What if I make a small forage pond with a liner next to my main pond, move as many minnows/shiners to the forage pond as I can trap, then rotenone the main pond? This adds more questions for me unfortunately…

Is there someone anyone knows in MI who can rotenone the pond for me? Is it pretty expensive?

Does the forage pond need to be a minimum size to supplement my YP/SMB 0.8 acre pond (in subsequent years)? I’ve read about the paint tray design, but I’d rather have it use some type of slopes and not be too deep so kids don’t fall in water that’s over their heads.

I’ll stop the questions here for now in case this is a bad plan.

I really appreciate everyone’s help on this. Trying my best to do things right the first time.

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Driving the D5, gonna have some fun at your property!

Personally, I really like the forage pond idea. However, if moving over your own stock, you will need to be very careful NOT to include any GSF fry with your minnows/shiners. Unless carefully hand sorting, many of the little "fishes" look roughly the same at a glance. It might be safer to buy new forage stock if you have a trusted supplier. You wouldn't need to buy a lot if you just start broodstock in your forage pond and let them spawn to give you big numbers later.

The "paint tray design" is specifically to make it easier to walk and seine. If the kids did fall into the paint tray pond, they should easily be able to walk back up slope and get out. However, in Michigan you may need a "deep end" that is too deep for non-swimmers. A smaller pond will freeze much faster than a larger pond. If any fish are going to over-winter in your forage pond, then I don't know how deep it needs to be in Michigan to do that. I might want six feet?

Your forage pond could also serve as a "grow out" pond. For example, if you put in some adult YP and get egg production, you could remove the adults and raise a bunch of fingerlings with no predation. That might be great to stock into your main pond the next spring, but you would need the capability to overwinter.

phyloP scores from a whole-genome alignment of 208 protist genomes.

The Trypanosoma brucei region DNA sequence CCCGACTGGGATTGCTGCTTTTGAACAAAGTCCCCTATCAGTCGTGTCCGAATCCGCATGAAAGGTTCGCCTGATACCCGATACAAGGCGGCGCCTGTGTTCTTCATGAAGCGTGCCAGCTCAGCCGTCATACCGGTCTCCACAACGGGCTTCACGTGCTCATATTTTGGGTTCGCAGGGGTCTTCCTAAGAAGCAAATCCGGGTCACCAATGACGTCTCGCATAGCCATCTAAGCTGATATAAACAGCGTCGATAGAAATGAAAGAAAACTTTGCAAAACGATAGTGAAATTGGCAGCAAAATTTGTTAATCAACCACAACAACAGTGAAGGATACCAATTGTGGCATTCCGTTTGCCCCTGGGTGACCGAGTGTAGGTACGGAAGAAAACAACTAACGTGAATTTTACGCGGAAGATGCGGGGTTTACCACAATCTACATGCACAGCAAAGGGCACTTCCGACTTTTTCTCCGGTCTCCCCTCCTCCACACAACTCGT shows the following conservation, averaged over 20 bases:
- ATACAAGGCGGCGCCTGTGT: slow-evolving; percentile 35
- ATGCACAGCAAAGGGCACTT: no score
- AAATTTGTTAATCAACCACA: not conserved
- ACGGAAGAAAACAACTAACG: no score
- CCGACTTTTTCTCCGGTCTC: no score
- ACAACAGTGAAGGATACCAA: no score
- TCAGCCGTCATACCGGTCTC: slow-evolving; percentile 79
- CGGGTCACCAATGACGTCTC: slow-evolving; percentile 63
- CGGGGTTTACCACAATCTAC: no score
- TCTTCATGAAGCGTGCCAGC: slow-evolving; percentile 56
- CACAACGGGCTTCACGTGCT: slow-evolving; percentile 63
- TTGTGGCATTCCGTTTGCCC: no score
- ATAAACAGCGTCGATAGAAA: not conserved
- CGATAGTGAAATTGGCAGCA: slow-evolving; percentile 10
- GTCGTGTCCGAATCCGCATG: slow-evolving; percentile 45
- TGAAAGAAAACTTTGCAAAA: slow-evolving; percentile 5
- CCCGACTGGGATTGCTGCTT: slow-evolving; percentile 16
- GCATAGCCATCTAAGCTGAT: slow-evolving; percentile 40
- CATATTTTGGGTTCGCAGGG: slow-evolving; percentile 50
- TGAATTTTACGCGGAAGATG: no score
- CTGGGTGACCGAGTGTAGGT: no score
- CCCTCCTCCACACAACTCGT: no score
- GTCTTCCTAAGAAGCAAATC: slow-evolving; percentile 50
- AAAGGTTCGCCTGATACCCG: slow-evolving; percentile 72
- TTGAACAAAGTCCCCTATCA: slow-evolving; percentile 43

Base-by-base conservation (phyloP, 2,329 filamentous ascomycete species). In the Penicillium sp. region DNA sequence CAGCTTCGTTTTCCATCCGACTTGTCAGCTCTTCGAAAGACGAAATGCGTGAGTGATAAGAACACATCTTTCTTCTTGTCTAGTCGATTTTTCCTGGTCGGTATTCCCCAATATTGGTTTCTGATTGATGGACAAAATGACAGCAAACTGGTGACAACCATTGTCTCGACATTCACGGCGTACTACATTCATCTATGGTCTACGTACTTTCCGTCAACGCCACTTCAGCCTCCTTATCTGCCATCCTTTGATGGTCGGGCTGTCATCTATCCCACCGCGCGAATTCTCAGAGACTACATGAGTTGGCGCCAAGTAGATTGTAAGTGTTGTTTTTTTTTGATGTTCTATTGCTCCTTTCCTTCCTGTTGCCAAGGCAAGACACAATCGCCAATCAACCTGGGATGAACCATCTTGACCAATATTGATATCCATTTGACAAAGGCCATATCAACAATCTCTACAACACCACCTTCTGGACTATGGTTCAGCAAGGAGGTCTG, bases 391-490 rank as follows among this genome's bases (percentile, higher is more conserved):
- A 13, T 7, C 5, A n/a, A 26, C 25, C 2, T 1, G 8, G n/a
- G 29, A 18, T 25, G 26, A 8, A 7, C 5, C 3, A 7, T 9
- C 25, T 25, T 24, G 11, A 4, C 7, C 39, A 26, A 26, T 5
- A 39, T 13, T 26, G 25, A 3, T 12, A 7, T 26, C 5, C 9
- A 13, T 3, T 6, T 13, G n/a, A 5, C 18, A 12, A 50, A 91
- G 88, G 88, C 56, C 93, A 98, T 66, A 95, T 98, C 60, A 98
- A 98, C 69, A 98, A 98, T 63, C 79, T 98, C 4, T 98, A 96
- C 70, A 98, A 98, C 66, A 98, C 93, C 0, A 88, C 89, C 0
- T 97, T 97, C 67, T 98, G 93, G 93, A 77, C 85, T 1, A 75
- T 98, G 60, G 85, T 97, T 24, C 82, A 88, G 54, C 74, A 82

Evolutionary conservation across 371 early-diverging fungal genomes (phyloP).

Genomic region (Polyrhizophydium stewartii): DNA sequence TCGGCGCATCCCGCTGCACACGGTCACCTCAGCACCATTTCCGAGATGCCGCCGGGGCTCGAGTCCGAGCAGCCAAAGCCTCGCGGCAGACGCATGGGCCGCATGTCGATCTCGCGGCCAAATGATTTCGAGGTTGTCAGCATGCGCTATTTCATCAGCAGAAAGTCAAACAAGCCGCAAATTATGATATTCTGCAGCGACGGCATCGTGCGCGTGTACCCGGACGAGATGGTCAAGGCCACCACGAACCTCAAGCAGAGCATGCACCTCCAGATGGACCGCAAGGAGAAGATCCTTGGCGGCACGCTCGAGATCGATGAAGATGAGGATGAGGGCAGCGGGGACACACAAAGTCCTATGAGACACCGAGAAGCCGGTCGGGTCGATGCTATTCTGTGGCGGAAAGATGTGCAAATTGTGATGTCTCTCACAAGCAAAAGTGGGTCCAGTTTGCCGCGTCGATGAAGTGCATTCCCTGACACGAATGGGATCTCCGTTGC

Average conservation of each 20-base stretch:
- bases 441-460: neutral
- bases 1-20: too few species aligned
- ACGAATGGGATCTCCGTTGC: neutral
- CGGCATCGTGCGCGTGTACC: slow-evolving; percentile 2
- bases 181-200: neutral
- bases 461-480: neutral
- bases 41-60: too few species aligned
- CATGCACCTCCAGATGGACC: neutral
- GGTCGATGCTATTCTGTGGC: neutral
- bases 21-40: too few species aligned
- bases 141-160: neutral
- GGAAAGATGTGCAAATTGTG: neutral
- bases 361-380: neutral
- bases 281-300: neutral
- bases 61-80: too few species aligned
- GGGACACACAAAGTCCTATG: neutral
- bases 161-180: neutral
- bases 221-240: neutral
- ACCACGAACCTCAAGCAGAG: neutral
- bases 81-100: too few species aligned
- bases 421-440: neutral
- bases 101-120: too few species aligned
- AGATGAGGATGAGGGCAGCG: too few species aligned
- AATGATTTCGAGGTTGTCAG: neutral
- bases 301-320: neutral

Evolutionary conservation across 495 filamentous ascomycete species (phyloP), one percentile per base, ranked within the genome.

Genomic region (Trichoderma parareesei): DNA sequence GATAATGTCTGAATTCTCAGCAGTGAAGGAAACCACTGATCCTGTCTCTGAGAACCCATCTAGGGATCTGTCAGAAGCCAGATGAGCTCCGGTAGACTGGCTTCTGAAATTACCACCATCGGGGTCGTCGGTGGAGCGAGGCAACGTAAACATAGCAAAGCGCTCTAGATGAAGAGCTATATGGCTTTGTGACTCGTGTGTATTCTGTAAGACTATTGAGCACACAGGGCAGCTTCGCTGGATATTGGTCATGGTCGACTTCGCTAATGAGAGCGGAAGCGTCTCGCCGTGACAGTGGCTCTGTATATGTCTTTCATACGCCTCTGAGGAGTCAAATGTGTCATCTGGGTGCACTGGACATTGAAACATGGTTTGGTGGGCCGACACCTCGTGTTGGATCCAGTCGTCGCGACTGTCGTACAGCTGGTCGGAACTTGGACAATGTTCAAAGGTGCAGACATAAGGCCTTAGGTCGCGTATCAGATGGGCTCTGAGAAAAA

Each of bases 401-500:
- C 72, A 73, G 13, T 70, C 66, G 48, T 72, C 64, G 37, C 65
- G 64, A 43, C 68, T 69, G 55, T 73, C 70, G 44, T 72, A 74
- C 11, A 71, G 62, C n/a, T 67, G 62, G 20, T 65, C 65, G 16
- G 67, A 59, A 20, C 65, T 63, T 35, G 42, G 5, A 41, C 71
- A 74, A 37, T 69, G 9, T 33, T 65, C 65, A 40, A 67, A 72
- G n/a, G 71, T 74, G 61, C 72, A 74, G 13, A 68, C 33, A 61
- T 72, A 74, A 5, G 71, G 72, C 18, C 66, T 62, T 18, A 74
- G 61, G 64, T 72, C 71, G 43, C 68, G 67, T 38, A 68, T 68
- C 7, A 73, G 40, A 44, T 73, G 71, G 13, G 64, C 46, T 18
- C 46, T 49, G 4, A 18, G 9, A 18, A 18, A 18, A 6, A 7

Another option would be to push up your dirt high enough to build your forage pond such that it could directly drain into your main pond. That way you could just open a big gate valve and send fish over. However, that is going to be an ugly berm if your main pond is a visual jewel from your house or cabin. However, that would have to be a sealed pond (rather than groundwater). I can't remember, do you have clay?

As to the proper size, I think any supplemental forage would be a benefit to your main pond. If you have space and good material to work with, I would definitely err towards making it too large. Adding 50% more volume to a tiny pond is not that much more work with a D5. If it truly was too large, you could later divide it with either a net or a dirt berm.

I don't know anything about the proper technique to rotenone a pond. However, I believe in the threads that I have read, they usually do pull down the water level as much as possible?

I think esshup has managed or consulted on multiple fish kills. Hopefully he can give you some good advice.

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BC - No worries. I saw the first (2) pics and was completely on board with the GSF identification. The 3rd pic just looked different...I didn't know if this was a cross/hybrid of the GSF or not. Was just trying to soak up as much knowledge from you giants in the industry as I could. Going back to reading and following along. Much appreciated on all you do to help everybody here.


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Bill - I didn't see your post til now about training the SMB to go after the GSF, that's a pretty cool idea. This might be what ends up happening...

FishinRod - I think we are on the same page as far as gravity-draining the forage pond into the main pond when the time comes. I'd plan on leaving it dry over the winter since I want to keep the depth safe for the non-swimmers. Also I read on here that it can be beneficial to have forage pond bottom have a chance to dry up each off season.
Understood about the hand sorting when transferring them. I might just have to get good at it I guess. My SFS trip was 4 hours one way, so sorting the minnows might be a gamble I'd take.

I've always wondered, since the forage pond would be a shallow, vegetation magne - would it be possible for the forage pond to become an accidental grow out pond for algae or other vegetation that would then get transferred to the big pond, or shouldn't that be a concern?